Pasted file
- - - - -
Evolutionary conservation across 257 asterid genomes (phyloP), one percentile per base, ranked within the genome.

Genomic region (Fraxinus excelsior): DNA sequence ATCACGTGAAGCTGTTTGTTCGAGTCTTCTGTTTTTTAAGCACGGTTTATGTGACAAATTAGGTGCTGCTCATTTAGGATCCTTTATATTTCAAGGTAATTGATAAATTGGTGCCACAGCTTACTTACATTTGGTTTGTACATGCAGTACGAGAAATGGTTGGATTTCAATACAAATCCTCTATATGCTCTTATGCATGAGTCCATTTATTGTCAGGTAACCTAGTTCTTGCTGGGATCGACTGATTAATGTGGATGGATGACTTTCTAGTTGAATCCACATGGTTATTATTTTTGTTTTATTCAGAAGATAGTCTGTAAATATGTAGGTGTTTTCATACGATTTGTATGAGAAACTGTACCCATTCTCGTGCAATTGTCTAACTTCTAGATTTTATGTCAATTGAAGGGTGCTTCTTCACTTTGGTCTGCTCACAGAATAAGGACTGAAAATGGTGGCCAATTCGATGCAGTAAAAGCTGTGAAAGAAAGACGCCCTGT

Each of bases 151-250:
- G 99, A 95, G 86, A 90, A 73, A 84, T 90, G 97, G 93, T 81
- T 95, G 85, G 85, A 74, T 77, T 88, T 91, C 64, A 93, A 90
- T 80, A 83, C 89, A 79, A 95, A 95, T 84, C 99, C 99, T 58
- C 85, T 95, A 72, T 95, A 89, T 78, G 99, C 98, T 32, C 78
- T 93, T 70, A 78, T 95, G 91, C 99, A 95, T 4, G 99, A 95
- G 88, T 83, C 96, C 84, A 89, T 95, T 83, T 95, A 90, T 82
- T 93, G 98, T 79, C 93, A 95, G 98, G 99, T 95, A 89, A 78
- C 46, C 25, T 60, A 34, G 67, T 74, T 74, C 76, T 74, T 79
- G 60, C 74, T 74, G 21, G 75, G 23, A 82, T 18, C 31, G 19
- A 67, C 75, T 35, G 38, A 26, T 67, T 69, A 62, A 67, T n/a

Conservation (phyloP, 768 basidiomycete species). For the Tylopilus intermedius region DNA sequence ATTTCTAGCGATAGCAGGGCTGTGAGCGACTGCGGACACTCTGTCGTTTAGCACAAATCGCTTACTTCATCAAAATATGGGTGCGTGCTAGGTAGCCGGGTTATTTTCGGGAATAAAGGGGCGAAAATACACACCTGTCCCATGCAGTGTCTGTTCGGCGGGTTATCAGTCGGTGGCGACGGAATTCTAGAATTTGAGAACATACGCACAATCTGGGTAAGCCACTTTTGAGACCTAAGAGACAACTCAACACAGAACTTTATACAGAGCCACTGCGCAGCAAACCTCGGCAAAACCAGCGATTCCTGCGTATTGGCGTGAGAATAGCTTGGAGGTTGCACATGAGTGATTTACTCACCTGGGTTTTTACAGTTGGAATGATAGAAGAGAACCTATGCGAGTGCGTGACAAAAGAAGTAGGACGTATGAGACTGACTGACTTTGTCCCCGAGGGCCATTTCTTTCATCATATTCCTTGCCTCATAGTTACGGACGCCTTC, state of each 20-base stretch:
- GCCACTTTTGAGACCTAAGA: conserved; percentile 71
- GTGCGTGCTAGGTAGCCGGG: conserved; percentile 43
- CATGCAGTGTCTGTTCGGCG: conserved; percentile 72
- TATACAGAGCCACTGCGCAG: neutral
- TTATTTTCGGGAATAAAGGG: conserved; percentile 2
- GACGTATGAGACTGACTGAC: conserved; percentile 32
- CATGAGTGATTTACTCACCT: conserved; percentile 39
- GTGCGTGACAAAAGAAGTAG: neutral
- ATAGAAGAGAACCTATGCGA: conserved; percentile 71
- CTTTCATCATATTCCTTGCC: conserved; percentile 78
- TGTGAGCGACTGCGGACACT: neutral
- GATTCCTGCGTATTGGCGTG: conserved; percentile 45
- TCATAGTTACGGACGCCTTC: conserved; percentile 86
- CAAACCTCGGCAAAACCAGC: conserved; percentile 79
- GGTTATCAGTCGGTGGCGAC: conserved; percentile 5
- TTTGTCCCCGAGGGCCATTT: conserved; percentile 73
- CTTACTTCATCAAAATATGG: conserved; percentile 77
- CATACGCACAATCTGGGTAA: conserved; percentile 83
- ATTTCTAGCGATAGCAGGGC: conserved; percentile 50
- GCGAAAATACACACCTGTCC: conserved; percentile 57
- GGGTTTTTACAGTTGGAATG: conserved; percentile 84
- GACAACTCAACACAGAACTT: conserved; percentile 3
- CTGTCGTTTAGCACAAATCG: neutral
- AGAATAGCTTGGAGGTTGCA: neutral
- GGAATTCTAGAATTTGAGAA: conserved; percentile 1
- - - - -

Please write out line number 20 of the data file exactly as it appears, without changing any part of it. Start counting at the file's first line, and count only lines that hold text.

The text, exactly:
- GACGTATGAGACTGACTGAC: conserved; percentile 32